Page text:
If you’re the normal fan watching football on TV at home or watching your team at the local watering hole, you may watch every part of the game. The quarterback handing the ball off to the running back or making a pass. Defenders making tackles and interceptions etc, but there’s one position that most people overlook and that’s the offensive. It may not be a hall of fame position. Or a sexy position2. But, it’s the most important. My whole life I have played only one position and at times I wanted to be one of the skinny guys making game thrilling plays that would be talked about forever. Instead I was blessed with size, strength and other qualities which allowed me to play the position effectively. Looking back I wouldn’t have it any other way! There is truly something special about playing offensive line. Five guys are asked to carry the weight of the whole offense, team and receive none of the credit that is due. Being an offensive lineman incorporates everything that it means to be a football player. These qualities include being unselfish, tough, strong, gritty, prideful and any other adjective you think of. It’s a unique collection of characters that are willing to do absolutely whatever it takes, and sacrifice their bodies on every play and every game so their team can be successful. Being a good offensive lineman requires more than just discipline or a good blocking technique. It requires pride -- pride in yourself; your group and your team. A team with pride is a hard team to beat because they're willing to do the little things that most teams aren't willing to do1. It may not look pretty to the ordinary person, but to us it’s a well-oiled machine working in sync. I’ve played the position for almost ten years and personally it’s the greatest position on the field. So next time you are watching your team play, take a peek at the o-line and watch the nastiness that goes on in the trenches and know that o-lineman love pancakes.
  2. Nason,A.n.d.).TheGreatestPositionNeverSeen:TheOffensiveLine.Retrieved January21,2016,from

Concussions in Football

Marc Martinez
Concussions in Football

The rise of concussions is a very significant issue in today’s sports. Football is the main sport that has put many people in an uncomfortable feeling when looking into the effects of concussions.CDC reports show that the amount of reported concussions has doubled in the last 10 years. The American Academy of Pediatrics has reported that emergency room visits for concussions in kids ages 8 to 13 years old has doubled, and concussions have risen 200 percent among teens ages 14 to 19 in the last decade.1 Throughout the history of football, technology of the equipment has come a long ways. However the new development of the equipment has not completely erased the amount of concussions received. Impact speed of a football player tackling a stationary player: 25mph.2  Concussions cause players to be unconscious or dazed when hit during a game. These can lead to traumatic brain injuries in which some cases have lead athletes to commit suicide.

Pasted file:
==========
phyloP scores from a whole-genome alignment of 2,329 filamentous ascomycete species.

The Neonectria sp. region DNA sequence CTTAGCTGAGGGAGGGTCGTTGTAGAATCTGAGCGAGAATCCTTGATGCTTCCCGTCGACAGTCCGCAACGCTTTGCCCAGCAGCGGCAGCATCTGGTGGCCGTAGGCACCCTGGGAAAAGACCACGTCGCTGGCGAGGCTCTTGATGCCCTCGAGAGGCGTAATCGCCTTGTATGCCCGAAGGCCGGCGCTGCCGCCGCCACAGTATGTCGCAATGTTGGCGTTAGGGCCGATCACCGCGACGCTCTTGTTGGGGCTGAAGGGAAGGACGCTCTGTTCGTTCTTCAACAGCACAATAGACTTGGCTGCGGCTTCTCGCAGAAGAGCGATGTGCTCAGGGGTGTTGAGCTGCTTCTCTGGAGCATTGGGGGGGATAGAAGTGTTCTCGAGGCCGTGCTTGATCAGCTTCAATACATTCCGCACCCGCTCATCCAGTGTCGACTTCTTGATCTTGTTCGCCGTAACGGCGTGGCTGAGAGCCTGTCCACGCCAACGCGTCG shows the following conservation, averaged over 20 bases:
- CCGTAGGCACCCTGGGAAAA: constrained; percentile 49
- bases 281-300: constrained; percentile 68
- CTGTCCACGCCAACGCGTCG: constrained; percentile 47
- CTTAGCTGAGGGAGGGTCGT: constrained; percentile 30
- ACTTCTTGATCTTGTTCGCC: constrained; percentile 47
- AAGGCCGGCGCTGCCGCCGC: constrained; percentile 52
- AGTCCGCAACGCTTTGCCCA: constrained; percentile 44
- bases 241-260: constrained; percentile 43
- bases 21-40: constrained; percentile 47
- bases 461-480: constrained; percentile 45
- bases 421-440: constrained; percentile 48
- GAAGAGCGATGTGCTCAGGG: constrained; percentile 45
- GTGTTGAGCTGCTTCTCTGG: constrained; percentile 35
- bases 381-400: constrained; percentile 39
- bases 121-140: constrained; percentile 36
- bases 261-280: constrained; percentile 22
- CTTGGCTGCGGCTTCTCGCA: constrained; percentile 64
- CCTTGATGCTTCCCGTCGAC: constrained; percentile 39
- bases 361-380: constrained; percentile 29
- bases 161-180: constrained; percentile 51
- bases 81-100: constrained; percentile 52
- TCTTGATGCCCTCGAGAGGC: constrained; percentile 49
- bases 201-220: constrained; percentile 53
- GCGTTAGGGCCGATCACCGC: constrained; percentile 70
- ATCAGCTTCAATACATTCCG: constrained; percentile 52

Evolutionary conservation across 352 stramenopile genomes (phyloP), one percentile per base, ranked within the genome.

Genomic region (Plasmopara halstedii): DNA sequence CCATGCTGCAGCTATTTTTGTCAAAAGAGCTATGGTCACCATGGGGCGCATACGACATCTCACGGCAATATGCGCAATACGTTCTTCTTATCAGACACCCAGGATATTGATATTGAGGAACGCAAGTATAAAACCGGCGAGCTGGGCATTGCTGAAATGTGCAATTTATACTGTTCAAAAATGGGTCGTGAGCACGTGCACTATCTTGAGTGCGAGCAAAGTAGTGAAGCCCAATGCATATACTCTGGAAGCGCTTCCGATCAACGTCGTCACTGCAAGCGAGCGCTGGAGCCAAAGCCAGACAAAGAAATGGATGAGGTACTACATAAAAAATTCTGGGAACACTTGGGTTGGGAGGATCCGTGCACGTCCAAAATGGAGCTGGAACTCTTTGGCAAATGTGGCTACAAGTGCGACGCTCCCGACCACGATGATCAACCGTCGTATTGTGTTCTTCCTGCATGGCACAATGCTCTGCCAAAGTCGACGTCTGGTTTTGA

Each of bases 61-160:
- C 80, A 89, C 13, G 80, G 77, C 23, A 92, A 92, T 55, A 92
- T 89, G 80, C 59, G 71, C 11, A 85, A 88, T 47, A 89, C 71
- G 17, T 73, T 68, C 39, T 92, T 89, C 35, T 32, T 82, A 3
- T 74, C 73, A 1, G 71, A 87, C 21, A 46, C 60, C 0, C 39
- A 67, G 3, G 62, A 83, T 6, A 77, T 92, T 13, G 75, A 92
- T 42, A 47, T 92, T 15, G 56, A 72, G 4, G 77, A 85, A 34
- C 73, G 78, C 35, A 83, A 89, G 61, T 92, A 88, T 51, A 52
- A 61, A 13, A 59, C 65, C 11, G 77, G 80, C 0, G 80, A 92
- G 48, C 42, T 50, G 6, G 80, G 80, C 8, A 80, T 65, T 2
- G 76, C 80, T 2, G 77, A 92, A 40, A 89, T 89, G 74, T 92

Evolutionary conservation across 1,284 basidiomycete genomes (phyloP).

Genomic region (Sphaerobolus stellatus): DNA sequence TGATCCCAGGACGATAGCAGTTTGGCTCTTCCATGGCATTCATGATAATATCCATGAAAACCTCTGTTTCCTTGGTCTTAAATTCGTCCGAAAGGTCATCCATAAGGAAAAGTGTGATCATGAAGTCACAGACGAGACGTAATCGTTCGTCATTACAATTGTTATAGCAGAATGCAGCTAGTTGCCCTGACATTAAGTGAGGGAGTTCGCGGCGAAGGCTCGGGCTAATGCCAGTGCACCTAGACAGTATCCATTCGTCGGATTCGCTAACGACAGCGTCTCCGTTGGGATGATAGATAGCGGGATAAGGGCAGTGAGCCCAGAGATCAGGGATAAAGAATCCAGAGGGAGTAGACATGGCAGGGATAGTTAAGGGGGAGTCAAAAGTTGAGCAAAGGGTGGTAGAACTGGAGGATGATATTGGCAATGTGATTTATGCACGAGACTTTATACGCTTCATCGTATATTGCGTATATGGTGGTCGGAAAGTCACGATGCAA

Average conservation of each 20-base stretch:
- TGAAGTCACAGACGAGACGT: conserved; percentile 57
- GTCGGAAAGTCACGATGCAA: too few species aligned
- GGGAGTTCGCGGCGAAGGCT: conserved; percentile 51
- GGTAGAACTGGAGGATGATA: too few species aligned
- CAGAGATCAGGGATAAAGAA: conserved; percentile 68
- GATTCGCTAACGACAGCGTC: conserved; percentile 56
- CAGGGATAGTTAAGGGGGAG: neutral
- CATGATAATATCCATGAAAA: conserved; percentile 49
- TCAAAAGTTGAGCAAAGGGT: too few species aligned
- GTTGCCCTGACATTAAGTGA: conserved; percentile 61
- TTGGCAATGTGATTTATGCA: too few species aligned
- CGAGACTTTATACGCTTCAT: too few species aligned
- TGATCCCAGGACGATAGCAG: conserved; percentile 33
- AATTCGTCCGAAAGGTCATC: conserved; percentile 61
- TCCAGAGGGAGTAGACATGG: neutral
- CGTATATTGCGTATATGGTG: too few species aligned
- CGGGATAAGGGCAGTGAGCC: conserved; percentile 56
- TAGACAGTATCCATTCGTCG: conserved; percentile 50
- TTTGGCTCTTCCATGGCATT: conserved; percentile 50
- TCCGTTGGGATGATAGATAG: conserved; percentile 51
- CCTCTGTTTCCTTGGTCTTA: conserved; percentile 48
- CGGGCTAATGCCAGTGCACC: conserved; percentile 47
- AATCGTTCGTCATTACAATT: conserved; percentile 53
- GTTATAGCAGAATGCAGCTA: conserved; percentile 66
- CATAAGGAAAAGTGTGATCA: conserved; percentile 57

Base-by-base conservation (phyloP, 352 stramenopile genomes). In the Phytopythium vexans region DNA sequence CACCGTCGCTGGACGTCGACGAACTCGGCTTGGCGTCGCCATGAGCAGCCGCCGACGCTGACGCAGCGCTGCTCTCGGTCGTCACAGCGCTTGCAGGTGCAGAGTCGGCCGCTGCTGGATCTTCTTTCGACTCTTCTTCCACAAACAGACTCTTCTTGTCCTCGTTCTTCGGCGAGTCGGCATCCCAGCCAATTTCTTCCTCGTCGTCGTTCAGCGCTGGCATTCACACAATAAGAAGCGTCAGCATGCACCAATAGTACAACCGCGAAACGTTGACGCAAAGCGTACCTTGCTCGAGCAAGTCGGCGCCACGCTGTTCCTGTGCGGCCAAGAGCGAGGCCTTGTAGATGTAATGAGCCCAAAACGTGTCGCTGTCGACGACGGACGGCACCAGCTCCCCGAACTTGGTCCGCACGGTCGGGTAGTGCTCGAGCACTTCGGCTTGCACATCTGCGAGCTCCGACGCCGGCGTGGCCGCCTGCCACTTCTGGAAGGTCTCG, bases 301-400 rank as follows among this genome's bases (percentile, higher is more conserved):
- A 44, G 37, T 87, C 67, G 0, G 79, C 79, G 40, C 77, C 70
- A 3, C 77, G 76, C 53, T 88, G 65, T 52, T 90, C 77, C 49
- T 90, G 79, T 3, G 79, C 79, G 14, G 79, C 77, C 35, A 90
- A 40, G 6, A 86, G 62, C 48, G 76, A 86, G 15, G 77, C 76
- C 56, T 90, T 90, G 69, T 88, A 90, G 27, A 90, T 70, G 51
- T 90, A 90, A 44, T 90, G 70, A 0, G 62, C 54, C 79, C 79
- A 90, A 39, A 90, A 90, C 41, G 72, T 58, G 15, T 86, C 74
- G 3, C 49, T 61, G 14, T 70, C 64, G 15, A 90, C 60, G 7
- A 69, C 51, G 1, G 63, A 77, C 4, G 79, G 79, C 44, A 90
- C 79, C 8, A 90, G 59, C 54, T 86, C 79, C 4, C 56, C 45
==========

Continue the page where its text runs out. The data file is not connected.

Concussions are never going to be completely gone in our society, but there are a few easy steps we can do to ensure the decline of concussions.
●     Pre health examinations
●     Innovation of better helmets
●     Construct new rules, which will reduce the amount of concussions.
Accomplishing these steps will aid in the safety of our future football players on the field. This may prevent the concussion rate and keep our All-American game a safer sport for parents to allow their kids to play.
Recently, with these rules established there has been very beneficial results to the amount of concussions suffered. If we can keep establishing new rules and regulations, the concerned discussion of concussions in football may eventually settle down and people can see that football can be a much safer game.


  1. Head Case - Complete Concussion Managements. (n.d.). Retrieved January 25, 2016, from Head Health Management Systems
  2. Concussion Facts | Sports Concussion Institute. (n.d.). Retrieved January 25, 2016, from

The Conjugate System- "The Basics"

Strength and conditioning coaches utilize many different training programs, methods, and techniques to increase an athlete’s athletic potential. The conjugate system is one method  most commonly used among power lifters. This blog will help you understand the way strength coaches implement the various strategies within a conjugate system.